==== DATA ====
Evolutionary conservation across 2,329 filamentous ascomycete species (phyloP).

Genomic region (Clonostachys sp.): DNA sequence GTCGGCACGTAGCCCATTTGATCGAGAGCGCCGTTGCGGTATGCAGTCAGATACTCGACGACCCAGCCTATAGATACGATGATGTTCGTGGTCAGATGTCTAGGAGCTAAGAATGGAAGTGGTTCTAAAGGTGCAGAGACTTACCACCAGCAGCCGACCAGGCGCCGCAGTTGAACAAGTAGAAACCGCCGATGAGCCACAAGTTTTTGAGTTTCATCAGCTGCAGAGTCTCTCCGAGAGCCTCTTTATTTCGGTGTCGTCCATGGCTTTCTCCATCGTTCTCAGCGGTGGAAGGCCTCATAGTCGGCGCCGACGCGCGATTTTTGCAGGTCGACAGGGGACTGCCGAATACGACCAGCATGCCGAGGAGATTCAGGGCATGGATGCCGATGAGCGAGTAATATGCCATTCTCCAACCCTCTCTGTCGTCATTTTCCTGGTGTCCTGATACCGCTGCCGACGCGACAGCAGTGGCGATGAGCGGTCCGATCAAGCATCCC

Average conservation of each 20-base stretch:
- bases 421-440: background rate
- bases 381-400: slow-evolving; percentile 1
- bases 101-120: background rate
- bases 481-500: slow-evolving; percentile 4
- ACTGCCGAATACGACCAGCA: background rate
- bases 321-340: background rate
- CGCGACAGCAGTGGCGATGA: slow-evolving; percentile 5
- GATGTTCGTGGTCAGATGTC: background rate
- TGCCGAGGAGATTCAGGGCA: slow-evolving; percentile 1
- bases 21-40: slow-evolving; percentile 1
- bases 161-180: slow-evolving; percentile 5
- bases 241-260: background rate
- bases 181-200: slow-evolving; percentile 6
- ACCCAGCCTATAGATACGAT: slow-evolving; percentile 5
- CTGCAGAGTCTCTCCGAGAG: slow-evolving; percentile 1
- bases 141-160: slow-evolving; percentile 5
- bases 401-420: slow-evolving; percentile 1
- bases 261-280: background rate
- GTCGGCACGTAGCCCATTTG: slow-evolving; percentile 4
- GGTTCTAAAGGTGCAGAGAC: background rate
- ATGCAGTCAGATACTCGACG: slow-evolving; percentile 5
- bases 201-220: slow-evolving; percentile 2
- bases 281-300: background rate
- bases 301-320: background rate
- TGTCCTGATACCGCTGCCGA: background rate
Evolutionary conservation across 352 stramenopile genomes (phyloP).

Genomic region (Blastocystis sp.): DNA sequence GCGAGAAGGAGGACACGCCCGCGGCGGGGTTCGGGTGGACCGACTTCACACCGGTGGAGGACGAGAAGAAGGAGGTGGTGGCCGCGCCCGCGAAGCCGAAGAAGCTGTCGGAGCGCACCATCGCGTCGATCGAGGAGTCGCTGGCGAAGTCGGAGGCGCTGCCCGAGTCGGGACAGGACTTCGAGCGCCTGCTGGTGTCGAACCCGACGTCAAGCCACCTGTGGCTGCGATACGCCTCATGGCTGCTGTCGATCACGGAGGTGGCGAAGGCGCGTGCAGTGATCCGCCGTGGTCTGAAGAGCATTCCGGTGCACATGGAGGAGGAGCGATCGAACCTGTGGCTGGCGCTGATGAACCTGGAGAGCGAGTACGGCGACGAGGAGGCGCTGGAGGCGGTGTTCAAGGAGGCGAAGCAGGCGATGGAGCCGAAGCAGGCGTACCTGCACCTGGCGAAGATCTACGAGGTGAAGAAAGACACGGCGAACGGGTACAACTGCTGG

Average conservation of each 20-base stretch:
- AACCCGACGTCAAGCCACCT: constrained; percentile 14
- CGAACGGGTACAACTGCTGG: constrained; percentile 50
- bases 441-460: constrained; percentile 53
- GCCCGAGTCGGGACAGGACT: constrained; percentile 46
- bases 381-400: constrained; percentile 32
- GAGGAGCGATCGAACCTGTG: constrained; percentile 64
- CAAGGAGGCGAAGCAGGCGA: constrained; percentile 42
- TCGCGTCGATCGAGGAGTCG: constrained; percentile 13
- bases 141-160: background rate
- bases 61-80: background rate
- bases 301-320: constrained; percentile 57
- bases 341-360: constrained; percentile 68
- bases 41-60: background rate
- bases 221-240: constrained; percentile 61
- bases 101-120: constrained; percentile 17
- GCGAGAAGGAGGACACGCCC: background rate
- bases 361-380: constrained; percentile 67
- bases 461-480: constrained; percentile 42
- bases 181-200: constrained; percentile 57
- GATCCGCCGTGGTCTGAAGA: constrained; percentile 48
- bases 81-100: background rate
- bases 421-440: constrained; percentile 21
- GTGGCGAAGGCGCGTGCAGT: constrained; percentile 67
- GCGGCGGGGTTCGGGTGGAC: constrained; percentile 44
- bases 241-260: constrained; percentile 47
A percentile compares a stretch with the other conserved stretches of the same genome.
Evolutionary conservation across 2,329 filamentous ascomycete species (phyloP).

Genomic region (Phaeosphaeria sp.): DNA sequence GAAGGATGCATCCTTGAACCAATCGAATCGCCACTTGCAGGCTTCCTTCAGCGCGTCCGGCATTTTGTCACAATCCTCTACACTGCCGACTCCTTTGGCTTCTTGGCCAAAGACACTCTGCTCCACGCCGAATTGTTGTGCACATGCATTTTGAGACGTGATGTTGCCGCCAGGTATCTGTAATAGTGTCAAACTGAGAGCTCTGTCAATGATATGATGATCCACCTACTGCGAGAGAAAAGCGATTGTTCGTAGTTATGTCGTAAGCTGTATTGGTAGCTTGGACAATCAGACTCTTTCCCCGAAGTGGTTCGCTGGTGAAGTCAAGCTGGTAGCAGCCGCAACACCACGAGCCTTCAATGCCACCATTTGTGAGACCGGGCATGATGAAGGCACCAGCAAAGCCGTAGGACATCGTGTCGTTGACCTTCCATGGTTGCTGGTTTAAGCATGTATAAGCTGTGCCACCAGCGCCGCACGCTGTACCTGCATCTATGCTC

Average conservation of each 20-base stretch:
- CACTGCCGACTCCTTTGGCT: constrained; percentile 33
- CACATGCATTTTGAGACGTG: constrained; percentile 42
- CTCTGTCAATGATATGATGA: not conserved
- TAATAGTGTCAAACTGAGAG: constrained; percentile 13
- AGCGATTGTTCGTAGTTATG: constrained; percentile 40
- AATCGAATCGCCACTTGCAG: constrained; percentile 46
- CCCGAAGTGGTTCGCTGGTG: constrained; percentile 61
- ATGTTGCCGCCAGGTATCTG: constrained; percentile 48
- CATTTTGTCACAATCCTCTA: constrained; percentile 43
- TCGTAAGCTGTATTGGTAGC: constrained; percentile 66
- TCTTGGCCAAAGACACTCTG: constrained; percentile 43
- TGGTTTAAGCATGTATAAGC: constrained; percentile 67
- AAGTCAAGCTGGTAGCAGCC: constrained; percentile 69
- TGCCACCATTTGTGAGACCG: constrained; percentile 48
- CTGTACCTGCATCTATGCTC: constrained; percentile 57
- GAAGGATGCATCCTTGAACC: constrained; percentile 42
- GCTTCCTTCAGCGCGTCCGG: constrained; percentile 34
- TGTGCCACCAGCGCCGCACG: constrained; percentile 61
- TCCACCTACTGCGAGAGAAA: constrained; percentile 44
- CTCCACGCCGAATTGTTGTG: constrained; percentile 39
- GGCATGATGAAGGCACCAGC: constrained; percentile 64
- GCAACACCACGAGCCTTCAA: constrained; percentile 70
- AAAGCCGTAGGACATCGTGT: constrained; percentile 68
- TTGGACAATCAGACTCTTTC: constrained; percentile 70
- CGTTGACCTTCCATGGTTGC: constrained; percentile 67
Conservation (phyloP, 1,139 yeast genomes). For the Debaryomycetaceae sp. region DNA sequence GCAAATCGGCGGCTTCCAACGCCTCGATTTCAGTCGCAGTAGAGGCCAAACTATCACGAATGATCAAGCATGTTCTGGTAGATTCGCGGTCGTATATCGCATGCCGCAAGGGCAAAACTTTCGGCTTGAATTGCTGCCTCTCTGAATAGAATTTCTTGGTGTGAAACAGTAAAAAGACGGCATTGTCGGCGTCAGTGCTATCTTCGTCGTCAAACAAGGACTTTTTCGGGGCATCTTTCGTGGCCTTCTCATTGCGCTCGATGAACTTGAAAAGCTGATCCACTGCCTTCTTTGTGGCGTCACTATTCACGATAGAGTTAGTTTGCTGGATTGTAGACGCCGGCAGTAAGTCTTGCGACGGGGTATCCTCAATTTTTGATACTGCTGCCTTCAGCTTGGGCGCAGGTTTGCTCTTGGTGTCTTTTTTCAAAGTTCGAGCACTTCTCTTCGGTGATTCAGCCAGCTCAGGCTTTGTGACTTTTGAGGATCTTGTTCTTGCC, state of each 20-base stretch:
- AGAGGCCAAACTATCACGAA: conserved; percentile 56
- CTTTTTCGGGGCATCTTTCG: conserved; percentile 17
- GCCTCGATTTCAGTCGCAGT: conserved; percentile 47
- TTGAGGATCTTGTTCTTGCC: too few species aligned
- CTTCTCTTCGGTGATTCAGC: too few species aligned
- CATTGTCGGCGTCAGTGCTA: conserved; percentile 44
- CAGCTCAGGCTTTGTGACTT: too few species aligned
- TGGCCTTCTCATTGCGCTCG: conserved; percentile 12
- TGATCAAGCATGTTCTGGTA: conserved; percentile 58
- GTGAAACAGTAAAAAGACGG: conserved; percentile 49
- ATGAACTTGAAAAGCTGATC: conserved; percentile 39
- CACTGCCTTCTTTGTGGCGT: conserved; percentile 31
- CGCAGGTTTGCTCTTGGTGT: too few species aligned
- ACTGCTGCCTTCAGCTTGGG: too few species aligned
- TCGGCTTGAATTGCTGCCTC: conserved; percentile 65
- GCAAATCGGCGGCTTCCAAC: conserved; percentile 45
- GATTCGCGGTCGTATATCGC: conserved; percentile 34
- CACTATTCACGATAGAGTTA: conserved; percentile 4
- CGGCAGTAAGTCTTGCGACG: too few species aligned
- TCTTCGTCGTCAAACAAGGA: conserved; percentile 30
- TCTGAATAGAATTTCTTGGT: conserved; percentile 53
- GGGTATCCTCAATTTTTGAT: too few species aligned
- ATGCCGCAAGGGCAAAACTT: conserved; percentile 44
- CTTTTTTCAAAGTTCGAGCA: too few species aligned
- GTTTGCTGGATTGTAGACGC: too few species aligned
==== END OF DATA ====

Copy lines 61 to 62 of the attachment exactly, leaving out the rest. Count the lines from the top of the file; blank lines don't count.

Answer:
- CACTGCCGACTCCTTTGGCT: constrained; percentile 33
- CACATGCATTTTGAGACGTG: constrained; percentile 42